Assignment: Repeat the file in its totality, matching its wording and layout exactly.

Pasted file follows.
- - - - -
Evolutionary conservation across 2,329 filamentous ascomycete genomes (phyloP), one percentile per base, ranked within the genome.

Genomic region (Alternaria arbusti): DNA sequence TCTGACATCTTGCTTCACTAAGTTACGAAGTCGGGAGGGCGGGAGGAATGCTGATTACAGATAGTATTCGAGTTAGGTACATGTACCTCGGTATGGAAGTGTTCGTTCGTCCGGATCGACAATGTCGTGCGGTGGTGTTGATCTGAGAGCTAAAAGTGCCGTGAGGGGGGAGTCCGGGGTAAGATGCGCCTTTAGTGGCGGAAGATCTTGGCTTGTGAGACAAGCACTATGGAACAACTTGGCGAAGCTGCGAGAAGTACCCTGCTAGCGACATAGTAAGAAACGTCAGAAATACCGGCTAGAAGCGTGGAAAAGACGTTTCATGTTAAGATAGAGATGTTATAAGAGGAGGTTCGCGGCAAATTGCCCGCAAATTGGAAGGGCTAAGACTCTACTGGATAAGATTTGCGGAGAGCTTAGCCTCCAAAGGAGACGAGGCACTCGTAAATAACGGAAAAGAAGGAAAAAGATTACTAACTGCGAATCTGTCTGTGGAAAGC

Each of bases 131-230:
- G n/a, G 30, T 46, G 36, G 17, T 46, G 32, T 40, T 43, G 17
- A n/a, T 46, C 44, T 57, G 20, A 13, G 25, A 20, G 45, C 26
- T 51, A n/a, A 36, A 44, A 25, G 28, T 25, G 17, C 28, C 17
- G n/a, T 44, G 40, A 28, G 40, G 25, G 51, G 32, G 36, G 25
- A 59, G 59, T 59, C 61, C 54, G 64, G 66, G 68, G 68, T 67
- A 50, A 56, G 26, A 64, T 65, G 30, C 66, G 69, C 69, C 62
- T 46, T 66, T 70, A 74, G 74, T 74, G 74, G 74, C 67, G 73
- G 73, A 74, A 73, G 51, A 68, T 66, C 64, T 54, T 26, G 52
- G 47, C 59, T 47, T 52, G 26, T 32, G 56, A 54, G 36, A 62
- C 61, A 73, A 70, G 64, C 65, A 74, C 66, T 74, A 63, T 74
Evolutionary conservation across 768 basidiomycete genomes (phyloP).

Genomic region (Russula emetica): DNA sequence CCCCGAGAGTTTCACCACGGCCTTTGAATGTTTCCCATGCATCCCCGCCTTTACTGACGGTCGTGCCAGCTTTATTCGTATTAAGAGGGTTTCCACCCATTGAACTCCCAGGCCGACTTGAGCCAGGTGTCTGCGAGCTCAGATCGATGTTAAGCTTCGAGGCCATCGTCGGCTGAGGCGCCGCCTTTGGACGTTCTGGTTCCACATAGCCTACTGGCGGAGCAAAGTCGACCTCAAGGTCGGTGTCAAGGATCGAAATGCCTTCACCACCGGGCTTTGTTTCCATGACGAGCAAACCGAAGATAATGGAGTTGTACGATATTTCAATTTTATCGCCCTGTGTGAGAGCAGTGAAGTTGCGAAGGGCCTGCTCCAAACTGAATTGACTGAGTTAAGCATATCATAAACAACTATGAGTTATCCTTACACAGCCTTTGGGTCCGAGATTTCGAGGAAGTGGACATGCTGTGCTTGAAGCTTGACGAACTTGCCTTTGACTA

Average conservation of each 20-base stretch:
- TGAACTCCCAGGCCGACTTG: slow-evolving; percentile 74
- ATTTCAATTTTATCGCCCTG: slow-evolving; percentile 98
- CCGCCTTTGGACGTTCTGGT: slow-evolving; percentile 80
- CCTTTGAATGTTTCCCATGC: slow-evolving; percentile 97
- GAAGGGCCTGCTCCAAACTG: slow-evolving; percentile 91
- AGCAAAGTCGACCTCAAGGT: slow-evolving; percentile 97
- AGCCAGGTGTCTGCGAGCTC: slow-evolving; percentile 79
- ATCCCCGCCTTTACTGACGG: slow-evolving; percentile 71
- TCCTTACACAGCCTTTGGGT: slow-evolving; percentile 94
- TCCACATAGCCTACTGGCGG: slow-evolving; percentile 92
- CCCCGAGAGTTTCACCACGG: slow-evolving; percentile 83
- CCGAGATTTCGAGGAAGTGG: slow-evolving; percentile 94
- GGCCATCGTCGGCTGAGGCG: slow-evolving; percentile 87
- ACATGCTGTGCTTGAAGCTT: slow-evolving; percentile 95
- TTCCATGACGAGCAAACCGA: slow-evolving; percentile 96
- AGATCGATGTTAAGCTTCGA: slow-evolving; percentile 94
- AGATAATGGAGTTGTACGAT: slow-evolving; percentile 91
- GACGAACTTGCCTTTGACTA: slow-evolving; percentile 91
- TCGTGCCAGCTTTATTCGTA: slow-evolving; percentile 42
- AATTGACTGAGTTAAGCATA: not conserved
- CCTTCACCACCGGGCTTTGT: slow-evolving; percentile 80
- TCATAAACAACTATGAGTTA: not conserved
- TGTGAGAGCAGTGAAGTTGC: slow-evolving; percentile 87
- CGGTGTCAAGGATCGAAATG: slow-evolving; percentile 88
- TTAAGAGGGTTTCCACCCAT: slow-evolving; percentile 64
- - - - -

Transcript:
Evolutionary conservation across 2,329 filamentous ascomycete genomes (phyloP), one percentile per base, ranked within the genome.

Genomic region (Alternaria arbusti): DNA sequence TCTGACATCTTGCTTCACTAAGTTACGAAGTCGGGAGGGCGGGAGGAATGCTGATTACAGATAGTATTCGAGTTAGGTACATGTACCTCGGTATGGAAGTGTTCGTTCGTCCGGATCGACAATGTCGTGCGGTGGTGTTGATCTGAGAGCTAAAAGTGCCGTGAGGGGGGAGTCCGGGGTAAGATGCGCCTTTAGTGGCGGAAGATCTTGGCTTGTGAGACAAGCACTATGGAACAACTTGGCGAAGCTGCGAGAAGTACCCTGCTAGCGACATAGTAAGAAACGTCAGAAATACCGGCTAGAAGCGTGGAAAAGACGTTTCATGTTAAGATAGAGATGTTATAAGAGGAGGTTCGCGGCAAATTGCCCGCAAATTGGAAGGGCTAAGACTCTACTGGATAAGATTTGCGGAGAGCTTAGCCTCCAAAGGAGACGAGGCACTCGTAAATAACGGAAAAGAAGGAAAAAGATTACTAACTGCGAATCTGTCTGTGGAAAGC

Each of bases 131-230:
- G n/a, G 30, T 46, G 36, G 17, T 46, G 32, T 40, T 43, G 17
- A n/a, T 46, C 44, T 57, G 20, A 13, G 25, A 20, G 45, C 26
- T 51, A n/a, A 36, A 44, A 25, G 28, T 25, G 17, C 28, C 17
- G n/a, T 44, G 40, A 28, G 40, G 25, G 51, G 32, G 36, G 25
- A 59, G 59, T 59, C 61, C 54, G 64, G 66, G 68, G 68, T 67
- A 50, A 56, G 26, A 64, T 65, G 30, C 66, G 69, C 69, C 62
- T 46, T 66, T 70, A 74, G 74, T 74, G 74, G 74, C 67, G 73
- G 73, A 74, A 73, G 51, A 68, T 66, C 64, T 54, T 26, G 52
- G 47, C 59, T 47, T 52, G 26, T 32, G 56, A 54, G 36, A 62
- C 61, A 73, A 70, G 64, C 65, A 74, C 66, T 74, A 63, T 74
Evolutionary conservation across 768 basidiomycete genomes (phyloP).

Genomic region (Russula emetica): DNA sequence CCCCGAGAGTTTCACCACGGCCTTTGAATGTTTCCCATGCATCCCCGCCTTTACTGACGGTCGTGCCAGCTTTATTCGTATTAAGAGGGTTTCCACCCATTGAACTCCCAGGCCGACTTGAGCCAGGTGTCTGCGAGCTCAGATCGATGTTAAGCTTCGAGGCCATCGTCGGCTGAGGCGCCGCCTTTGGACGTTCTGGTTCCACATAGCCTACTGGCGGAGCAAAGTCGACCTCAAGGTCGGTGTCAAGGATCGAAATGCCTTCACCACCGGGCTTTGTTTCCATGACGAGCAAACCGAAGATAATGGAGTTGTACGATATTTCAATTTTATCGCCCTGTGTGAGAGCAGTGAAGTTGCGAAGGGCCTGCTCCAAACTGAATTGACTGAGTTAAGCATATCATAAACAACTATGAGTTATCCTTACACAGCCTTTGGGTCCGAGATTTCGAGGAAGTGGACATGCTGTGCTTGAAGCTTGACGAACTTGCCTTTGACTA

Average conservation of each 20-base stretch:
- TGAACTCCCAGGCCGACTTG: slow-evolving; percentile 74
- ATTTCAATTTTATCGCCCTG: slow-evolving; percentile 98
- CCGCCTTTGGACGTTCTGGT: slow-evolving; percentile 80
- CCTTTGAATGTTTCCCATGC: slow-evolving; percentile 97
- GAAGGGCCTGCTCCAAACTG: slow-evolving; percentile 91
- AGCAAAGTCGACCTCAAGGT: slow-evolving; percentile 97
- AGCCAGGTGTCTGCGAGCTC: slow-evolving; percentile 79
- ATCCCCGCCTTTACTGACGG: slow-evolving; percentile 71
- TCCTTACACAGCCTTTGGGT: slow-evolving; percentile 94
- TCCACATAGCCTACTGGCGG: slow-evolving; percentile 92
- CCCCGAGAGTTTCACCACGG: slow-evolving; percentile 83
- CCGAGATTTCGAGGAAGTGG: slow-evolving; percentile 94
- GGCCATCGTCGGCTGAGGCG: slow-evolving; percentile 87
- ACATGCTGTGCTTGAAGCTT: slow-evolving; percentile 95
- TTCCATGACGAGCAAACCGA: slow-evolving; percentile 96
- AGATCGATGTTAAGCTTCGA: slow-evolving; percentile 94
- AGATAATGGAGTTGTACGAT: slow-evolving; percentile 91
- GACGAACTTGCCTTTGACTA: slow-evolving; percentile 91
- TCGTGCCAGCTTTATTCGTA: slow-evolving; percentile 42
- AATTGACTGAGTTAAGCATA: not conserved
- CCTTCACCACCGGGCTTTGT: slow-evolving; percentile 80
- TCATAAACAACTATGAGTTA: not conserved
- TGTGAGAGCAGTGAAGTTGC: slow-evolving; percentile 87
- CGGTGTCAAGGATCGAAATG: slow-evolving; percentile 88
- TTAAGAGGGTTTCCACCCAT: slow-evolving; percentile 64